CommScope has not announced the fate of Arris's struggling set-top box business, but an analyst believes that selling that unit is "on the table" as CommScope moves ahead with its proposed $7.4 billion acquisition of Arris.
"[W]e suspect that [CommScope's] need to de-lever the company probably trumps their desire to appease STB customers or try to fix the business economically," George Notter, analyst at Jefferies & Company Inc. , suggested in a research note issued Monday.
He believes that CommScope Inc. , which has put up $7.4 billion for Arris Group Inc. (Nasdaq: ARRS), could get about $500 million for Arris's set-top box business "in a distressed sale to a financial buyer." Notter said such a sale would aid CommScope's top-line growth rate, de-leverage the company more rapidly and soothe investor concerns about the set-top box business (many investors, he's told, have an incorrect perception that Arris is purely about set-top boxes). (See CommScope Puts Up $7.4B for Arris.)
Historically, CommScope management "has had little patience for sustaining value-destroying product lines," Notter said, pointing out that CommScope sold its satellite communications business in January 2008 (soon after obtaining it via its acquisition of Andrew Corp.), and unloaded its EPON and RFoG business to Adtran Inc. (Nasdaq: ADTN) in 2016. (See Adtran Seeks Cable Stardom With EPON Deal.)
Arris became the world's largest supplier of set-top boxes through a series of acquisitions -- Digeo for $20 million in 2009; Motorola Home for $2.35 billion in 2012; and UK-based Pace plc for $2.1 billion in 2015. Of course, the Motorola Home and Pace deals weren't solely about set-tops, as Arris also acquired some other products and technologies via those two deals, including access networking and video processing gear. (See Arris to Acquire Pace for $2.1B, Motorola & Arris: Product Gaps & Overlaps and Google Sells Moto Home to Arris for $2.35B.)
CommScope stressed that no decisions about any lines of business at Arris have been made. "We continue to do our due diligence regarding the ARRIS acquisition, which is expected to close in the first half of 2019; however, we cannot comment on any of ARRIS' specific business lines at this time," a CommScope official said in a statement to Light Reading.
Arris's set-top box business has been pressured by components shortages, the US tariffs on Chinese goods and the video market's general migration to Roku players and other retail streaming devices that support pay-TV apps. Excluding the tariffs issue, Technicolor (Euronext Paris: TCH; NYSE: TCH) is also dealing with similar pressures and is reportedly considering a sale of its set-top box business too. (See Arris: Tariffs Add $200M in Broadband Gear Costs, Threaten US 5G Plans, Arris Financials Clipped by Component Shortages and Technicolor Eyes Options, Including Sale of Set-Top Biz – Report.)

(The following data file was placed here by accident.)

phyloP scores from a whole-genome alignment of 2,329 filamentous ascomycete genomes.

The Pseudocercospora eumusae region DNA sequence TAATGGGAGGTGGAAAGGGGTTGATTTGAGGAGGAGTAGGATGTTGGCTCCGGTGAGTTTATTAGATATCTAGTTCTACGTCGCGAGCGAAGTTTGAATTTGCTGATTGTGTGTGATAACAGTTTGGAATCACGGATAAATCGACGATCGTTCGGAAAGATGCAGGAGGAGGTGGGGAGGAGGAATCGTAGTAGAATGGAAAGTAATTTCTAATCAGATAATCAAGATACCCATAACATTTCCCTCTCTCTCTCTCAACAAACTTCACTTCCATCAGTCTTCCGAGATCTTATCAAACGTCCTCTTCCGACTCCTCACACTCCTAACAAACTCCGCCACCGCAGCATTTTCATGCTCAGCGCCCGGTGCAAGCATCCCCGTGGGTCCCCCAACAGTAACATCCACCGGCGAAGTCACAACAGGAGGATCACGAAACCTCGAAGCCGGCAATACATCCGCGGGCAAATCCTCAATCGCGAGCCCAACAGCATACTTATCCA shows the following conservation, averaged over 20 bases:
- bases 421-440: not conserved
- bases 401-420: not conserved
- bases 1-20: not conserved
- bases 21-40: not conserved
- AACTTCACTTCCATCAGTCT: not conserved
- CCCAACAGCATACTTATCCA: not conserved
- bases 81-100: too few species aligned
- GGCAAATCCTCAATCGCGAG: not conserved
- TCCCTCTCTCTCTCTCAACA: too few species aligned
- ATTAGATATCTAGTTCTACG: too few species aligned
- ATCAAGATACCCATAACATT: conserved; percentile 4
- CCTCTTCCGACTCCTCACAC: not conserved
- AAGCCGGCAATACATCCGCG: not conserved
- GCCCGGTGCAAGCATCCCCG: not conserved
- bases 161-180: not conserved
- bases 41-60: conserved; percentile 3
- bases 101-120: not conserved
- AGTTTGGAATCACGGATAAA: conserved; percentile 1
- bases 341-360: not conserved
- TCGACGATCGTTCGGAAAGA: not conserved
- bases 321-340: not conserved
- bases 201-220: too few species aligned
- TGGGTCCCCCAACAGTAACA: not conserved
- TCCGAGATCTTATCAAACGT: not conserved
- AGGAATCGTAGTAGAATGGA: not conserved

CommScope's public attitude toward Arris's set-top box business has been lukewarm, recognizing that it's a declining business even as sales of broadband modems and gateways remain strong. And while CPE sales represent a large part of Arris's revenues, CommScope has pointed out that it would also represent a small piece of the combined company's pro forma EBIDTA. (See Is Arris the Answer to CommScope's Pain?)
Arris and CommScope have instead emphasized other synergies they expect from a merger, holding that their combined expertise and product lines for licensed and unlicensed spectrum will put the company in a good position for the 5G era. (See Why CommScope Wooed Arris.)
Investor sentiment on merger is 'terrible'
Notter also set a new price target on CommScope shares of $28.50 and slapped a "buy" rating on the stock, which fell sharply after the company announced the deal alongside disappointing Q3 results. CommScope shares are down about 26% since the Arris deal was announced on November 7, and down 53% year-to-date, making the risk/reward on CommScope shares "now attractive," he added.
"[I]nvestor sentiment is terrible as evidenced by the recent capitulation in the stock," Notter wrote. But he added that a "likely sale" of the set-top box business "should help investor sentiment and reduce the debt load."
Notter also sees "fundamental upside from the Arris side of the companied company." He acknowledged that CommScope's pattern of levering and de-levering the business around M&A has worked out well for the company. (See CommScope/Arris Deal More About Dollars Than Strategic Sense – Analyst and Podcast: CommScope & Arris Tie the Knot, but Why?)
Back to Arris, Notter, who has downgraded the stock from "Buy" to "Hold" in the wake of the deal, sees the set-top box part of Arris's business declining 15% per year in 2019 and 2020, respectively, offset by "modest growth" in broadband CPE.
At the same time, he believes that Arris's Network & Cloud division was being significantly undervalued by investors as DOCSIS 3.1 upgrades and fiber-deep deployments by cable operators are in the "very early innings."
Despite some investor perception about Arris being solely a set-top box company, Notter does agree with management that CommScope is a "natural acquisition partner" for Arris, given their complementary product lines, ability to create more customer diversify and drive an expected $150 million-plus in merger-related cost synergies.
— Jeff Baumgartner, Senior Editor, Light Reading